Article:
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Right of contact and its limits

The right of contact – formerly called visitation rights – repeatedly leads to great difficulties for parents who live apart. Visitation and custody are two different things. This is a common misunderstanding – the terms are often mixed up. Custody means the care and upbringing of the child, legal representation and administration of property. Contact rights or visitation, on the other hand, means the right to have personal contact between parents and children. The parent who does not live with the child in the same household should continue to participate in the children’s everyday life and not be forced into the role of an occasional visitor. Normally, regular and reliable contact with both parents will be in the best interests of the child. It takes the willingness of both parents to encourage contact with the other. The main caring parent must positively attune the child to contact with the other parent. In return, however, the separated parent must not use the contacts to negatively influence or instrumentalize the children against the main caring parent.


How much right of contact is granted?

The question of what level of visitation is best for the children, i.e. who looks after the children when and how often, is a difficult one: the more visitation the separated parent has, the less child maintenance has to be paid. This often fuels the conflict on both sides because each parent assumes the other has financial motives. In the best case, the parents are able to agree on a visitation plan. If a court has to decide, the focus is always on the best interests and needs of the child.

People simply want a “normal” right of contact after a separation or what is suggested by law. However, nothing is prescribed by law in this context. The law does not stipulate specific contact or visitation times. It is always about the specific family and the specific child. In general, the right of contact should include times of leisure as well as everyday life. It will also make a difference whether, for example, both parents took intensive care of the child, or whether one person took over childcare alone. Even if the right of contact is not only a right of the child, but also a right of the (separated) parent, the interest of the child takes precedence. The best interests of the child are what counts when it comes to contact arrangements.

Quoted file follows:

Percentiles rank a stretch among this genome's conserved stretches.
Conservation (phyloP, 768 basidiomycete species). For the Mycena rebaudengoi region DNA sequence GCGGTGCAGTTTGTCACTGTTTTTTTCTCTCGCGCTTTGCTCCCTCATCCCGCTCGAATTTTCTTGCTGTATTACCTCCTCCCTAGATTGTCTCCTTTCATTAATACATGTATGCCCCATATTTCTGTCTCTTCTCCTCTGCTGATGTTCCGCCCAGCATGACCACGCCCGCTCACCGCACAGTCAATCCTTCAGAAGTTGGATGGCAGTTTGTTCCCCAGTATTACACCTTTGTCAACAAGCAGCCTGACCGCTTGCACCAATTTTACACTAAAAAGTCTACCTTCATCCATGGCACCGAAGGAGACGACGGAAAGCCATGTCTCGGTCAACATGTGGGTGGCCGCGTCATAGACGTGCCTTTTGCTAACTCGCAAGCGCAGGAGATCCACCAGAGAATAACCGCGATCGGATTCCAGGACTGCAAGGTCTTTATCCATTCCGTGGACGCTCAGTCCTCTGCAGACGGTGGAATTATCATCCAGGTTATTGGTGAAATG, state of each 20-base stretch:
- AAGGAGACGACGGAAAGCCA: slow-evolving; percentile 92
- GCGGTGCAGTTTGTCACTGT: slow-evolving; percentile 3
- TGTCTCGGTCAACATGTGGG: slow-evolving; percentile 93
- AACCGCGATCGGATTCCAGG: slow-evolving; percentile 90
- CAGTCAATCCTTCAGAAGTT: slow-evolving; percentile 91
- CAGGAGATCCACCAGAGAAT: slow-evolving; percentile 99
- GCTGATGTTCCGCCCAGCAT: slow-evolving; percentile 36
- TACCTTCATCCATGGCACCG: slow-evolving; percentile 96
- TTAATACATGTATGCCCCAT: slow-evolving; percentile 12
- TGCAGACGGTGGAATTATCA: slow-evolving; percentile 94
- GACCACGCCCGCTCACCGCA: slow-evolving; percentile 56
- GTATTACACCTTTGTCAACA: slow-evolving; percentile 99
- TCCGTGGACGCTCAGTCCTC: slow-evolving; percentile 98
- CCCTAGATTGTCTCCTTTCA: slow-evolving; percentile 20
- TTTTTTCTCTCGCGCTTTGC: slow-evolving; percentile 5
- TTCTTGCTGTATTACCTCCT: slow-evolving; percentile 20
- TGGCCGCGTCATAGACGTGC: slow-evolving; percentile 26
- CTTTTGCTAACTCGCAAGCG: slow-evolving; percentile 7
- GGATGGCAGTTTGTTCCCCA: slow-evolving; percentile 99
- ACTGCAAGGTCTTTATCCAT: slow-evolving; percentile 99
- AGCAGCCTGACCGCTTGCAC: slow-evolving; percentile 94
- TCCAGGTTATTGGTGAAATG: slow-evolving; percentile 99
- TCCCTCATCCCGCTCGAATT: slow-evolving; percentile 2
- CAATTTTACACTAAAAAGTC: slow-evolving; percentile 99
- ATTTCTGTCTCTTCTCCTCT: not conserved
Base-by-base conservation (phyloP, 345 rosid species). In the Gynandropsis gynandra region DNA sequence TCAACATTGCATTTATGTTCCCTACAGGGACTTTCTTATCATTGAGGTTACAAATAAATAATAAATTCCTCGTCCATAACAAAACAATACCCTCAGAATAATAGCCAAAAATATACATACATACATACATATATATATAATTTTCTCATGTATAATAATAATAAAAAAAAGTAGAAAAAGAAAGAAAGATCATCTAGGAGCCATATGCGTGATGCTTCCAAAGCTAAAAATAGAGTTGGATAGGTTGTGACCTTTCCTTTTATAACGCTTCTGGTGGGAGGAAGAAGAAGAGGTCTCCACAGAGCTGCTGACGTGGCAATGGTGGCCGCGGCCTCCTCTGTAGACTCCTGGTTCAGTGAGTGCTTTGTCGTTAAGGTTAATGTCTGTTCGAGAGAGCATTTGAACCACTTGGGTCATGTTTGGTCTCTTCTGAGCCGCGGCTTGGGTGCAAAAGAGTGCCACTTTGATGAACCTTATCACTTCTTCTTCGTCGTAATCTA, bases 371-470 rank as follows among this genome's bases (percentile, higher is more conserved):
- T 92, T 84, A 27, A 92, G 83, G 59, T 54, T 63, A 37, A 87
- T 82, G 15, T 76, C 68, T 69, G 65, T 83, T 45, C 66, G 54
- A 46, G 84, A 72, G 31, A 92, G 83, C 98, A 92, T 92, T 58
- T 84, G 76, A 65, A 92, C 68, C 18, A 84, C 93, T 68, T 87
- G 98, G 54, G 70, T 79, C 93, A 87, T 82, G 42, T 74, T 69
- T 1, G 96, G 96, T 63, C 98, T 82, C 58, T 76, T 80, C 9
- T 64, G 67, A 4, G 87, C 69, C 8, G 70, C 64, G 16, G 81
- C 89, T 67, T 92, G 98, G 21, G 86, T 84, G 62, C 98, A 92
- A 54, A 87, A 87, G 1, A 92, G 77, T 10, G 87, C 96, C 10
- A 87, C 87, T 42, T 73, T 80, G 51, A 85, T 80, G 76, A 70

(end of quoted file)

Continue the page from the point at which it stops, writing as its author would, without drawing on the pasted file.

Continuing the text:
Restriction of visitation and the right of contact?

The right to contact between parents and child is a fundamental right. Restrictions on the right of contact must therefore be the exception. Nevertheless, the court has to restrict or even prohibit personal contact with the child if this is necessary. This is particularly the case if contact poses a risk to the child (e.g. due to violence) or if one parent does not observe the requirement of good conduct. In the meantime, the law explicitly mentions violence against an important caregiver of the child as a reason for restricting or withdrawing contact. The requirement of good conduct means that parents must refrain from anything that could disturb or impair the child’s relationship with the other parent in order to safeguard the best interests of the child. If, for example, a person humiliates, insults, shouts at or otherwise degrades the other parent when handing over the child, this would be a violation of this requirement of good conduct.

A complete withdrawal of the right of contact is legally possible only for serious reasons, for example if the right of contact could endanger the mental or physical health of the child. The mental and physical health of the child is more important than the right to contact of one parent.

Furthermore, the complete withdrawal of contact rights is only permissible if all other less restrictive means (accompanied contacts, visiting mediators, etc.), which would enable visitation have already been exhausted. For example, in some cases it might be possible to conduct the contacts between child and parent as accompanied contacts, e.g. in a visiting cafe or in the presence of a suitable person with whom both parents agree.


The best interests of the child first

Parents understandably find it difficult to separate the relationship level from the parenting level, especially after painful separations. It is important for children to experience that even after a separation it is still okay to love both parents and still keep them as important figures in their life. This legal obligation on the part of the parents to promote contact with the other parent has its limits, however, in the best interests of the child. If there is justified concern that the other parent could harm the mental or physical health of the child, the protection of the child naturally comes first.

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